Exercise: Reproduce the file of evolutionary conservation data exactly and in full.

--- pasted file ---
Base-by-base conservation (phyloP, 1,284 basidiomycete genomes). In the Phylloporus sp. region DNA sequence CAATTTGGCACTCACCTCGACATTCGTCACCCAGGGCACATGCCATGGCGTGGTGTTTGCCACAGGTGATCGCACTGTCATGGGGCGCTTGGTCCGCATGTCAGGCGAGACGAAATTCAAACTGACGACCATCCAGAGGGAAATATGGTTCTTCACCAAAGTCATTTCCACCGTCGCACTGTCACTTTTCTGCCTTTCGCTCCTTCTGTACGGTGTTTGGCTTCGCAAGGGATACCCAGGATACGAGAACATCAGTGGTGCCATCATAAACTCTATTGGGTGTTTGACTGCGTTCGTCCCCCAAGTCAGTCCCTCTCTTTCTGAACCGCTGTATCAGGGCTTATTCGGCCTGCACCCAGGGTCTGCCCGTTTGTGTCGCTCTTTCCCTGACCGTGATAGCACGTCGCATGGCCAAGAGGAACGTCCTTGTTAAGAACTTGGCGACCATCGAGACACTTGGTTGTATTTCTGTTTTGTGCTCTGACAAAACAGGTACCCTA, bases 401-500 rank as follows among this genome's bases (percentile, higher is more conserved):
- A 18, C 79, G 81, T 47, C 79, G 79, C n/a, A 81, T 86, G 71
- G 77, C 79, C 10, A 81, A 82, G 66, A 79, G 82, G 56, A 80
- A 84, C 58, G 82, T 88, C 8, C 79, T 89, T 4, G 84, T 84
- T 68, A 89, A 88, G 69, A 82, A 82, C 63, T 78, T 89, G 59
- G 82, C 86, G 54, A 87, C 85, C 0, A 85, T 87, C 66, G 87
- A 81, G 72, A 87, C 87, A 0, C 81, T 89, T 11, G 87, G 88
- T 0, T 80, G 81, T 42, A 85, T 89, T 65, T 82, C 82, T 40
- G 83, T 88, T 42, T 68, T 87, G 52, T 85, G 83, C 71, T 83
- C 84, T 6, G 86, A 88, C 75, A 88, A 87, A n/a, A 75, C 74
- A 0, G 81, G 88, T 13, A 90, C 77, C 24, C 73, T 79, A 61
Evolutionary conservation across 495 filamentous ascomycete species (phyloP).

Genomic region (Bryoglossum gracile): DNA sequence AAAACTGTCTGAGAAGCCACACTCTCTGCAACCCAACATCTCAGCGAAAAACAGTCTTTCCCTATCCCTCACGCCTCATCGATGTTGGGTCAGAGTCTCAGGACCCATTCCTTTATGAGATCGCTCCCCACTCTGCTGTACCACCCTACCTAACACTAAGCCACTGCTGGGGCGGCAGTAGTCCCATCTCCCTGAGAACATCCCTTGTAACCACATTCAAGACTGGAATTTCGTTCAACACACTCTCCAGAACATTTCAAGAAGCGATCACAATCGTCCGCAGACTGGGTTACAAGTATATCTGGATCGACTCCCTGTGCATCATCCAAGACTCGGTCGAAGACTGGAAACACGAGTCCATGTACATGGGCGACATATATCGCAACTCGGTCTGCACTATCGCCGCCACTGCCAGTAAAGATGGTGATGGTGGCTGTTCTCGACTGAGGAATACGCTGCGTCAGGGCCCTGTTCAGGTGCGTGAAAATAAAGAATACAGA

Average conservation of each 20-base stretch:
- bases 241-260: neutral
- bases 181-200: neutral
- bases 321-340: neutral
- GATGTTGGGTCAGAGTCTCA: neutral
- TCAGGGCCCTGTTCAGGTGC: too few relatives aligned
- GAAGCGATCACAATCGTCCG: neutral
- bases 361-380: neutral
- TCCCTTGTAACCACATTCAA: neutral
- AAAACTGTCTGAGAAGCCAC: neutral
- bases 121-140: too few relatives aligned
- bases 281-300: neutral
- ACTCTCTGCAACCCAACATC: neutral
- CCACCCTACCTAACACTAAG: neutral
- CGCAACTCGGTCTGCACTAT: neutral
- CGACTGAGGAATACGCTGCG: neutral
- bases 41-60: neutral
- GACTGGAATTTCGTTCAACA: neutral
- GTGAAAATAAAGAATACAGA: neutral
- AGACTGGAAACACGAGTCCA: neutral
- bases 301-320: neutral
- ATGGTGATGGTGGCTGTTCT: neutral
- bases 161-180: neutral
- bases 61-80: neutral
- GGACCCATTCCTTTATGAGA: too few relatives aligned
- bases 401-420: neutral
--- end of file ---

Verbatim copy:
Base-by-base conservation (phyloP, 1,284 basidiomycete genomes). In the Phylloporus sp. region DNA sequence CAATTTGGCACTCACCTCGACATTCGTCACCCAGGGCACATGCCATGGCGTGGTGTTTGCCACAGGTGATCGCACTGTCATGGGGCGCTTGGTCCGCATGTCAGGCGAGACGAAATTCAAACTGACGACCATCCAGAGGGAAATATGGTTCTTCACCAAAGTCATTTCCACCGTCGCACTGTCACTTTTCTGCCTTTCGCTCCTTCTGTACGGTGTTTGGCTTCGCAAGGGATACCCAGGATACGAGAACATCAGTGGTGCCATCATAAACTCTATTGGGTGTTTGACTGCGTTCGTCCCCCAAGTCAGTCCCTCTCTTTCTGAACCGCTGTATCAGGGCTTATTCGGCCTGCACCCAGGGTCTGCCCGTTTGTGTCGCTCTTTCCCTGACCGTGATAGCACGTCGCATGGCCAAGAGGAACGTCCTTGTTAAGAACTTGGCGACCATCGAGACACTTGGTTGTATTTCTGTTTTGTGCTCTGACAAAACAGGTACCCTA, bases 401-500 rank as follows among this genome's bases (percentile, higher is more conserved):
- A 18, C 79, G 81, T 47, C 79, G 79, C n/a, A 81, T 86, G 71
- G 77, C 79, C 10, A 81, A 82, G 66, A 79, G 82, G 56, A 80
- A 84, C 58, G 82, T 88, C 8, C 79, T 89, T 4, G 84, T 84
- T 68, A 89, A 88, G 69, A 82, A 82, C 63, T 78, T 89, G 59
- G 82, C 86, G 54, A 87, C 85, C 0, A 85, T 87, C 66, G 87
- A 81, G 72, A 87, C 87, A 0, C 81, T 89, T 11, G 87, G 88
- T 0, T 80, G 81, T 42, A 85, T 89, T 65, T 82, C 82, T 40
- G 83, T 88, T 42, T 68, T 87, G 52, T 85, G 83, C 71, T 83
- C 84, T 6, G 86, A 88, C 75, A 88, A 87, A n/a, A 75, C 74
- A 0, G 81, G 88, T 13, A 90, C 77, C 24, C 73, T 79, A 61
Evolutionary conservation across 495 filamentous ascomycete species (phyloP).

Genomic region (Bryoglossum gracile): DNA sequence AAAACTGTCTGAGAAGCCACACTCTCTGCAACCCAACATCTCAGCGAAAAACAGTCTTTCCCTATCCCTCACGCCTCATCGATGTTGGGTCAGAGTCTCAGGACCCATTCCTTTATGAGATCGCTCCCCACTCTGCTGTACCACCCTACCTAACACTAAGCCACTGCTGGGGCGGCAGTAGTCCCATCTCCCTGAGAACATCCCTTGTAACCACATTCAAGACTGGAATTTCGTTCAACACACTCTCCAGAACATTTCAAGAAGCGATCACAATCGTCCGCAGACTGGGTTACAAGTATATCTGGATCGACTCCCTGTGCATCATCCAAGACTCGGTCGAAGACTGGAAACACGAGTCCATGTACATGGGCGACATATATCGCAACTCGGTCTGCACTATCGCCGCCACTGCCAGTAAAGATGGTGATGGTGGCTGTTCTCGACTGAGGAATACGCTGCGTCAGGGCCCTGTTCAGGTGCGTGAAAATAAAGAATACAGA

Average conservation of each 20-base stretch:
- bases 241-260: neutral
- bases 181-200: neutral
- bases 321-340: neutral
- GATGTTGGGTCAGAGTCTCA: neutral
- TCAGGGCCCTGTTCAGGTGC: too few relatives aligned
- GAAGCGATCACAATCGTCCG: neutral
- bases 361-380: neutral
- TCCCTTGTAACCACATTCAA: neutral
- AAAACTGTCTGAGAAGCCAC: neutral
- bases 121-140: too few relatives aligned
- bases 281-300: neutral
- ACTCTCTGCAACCCAACATC: neutral
- CCACCCTACCTAACACTAAG: neutral
- CGCAACTCGGTCTGCACTAT: neutral
- CGACTGAGGAATACGCTGCG: neutral
- bases 41-60: neutral
- GACTGGAATTTCGTTCAACA: neutral
- GTGAAAATAAAGAATACAGA: neutral
- AGACTGGAAACACGAGTCCA: neutral
- bases 301-320: neutral
- ATGGTGATGGTGGCTGTTCT: neutral
- bases 161-180: neutral
- bases 61-80: neutral
- GGACCCATTCCTTTATGAGA: too few relatives aligned
- bases 401-420: neutral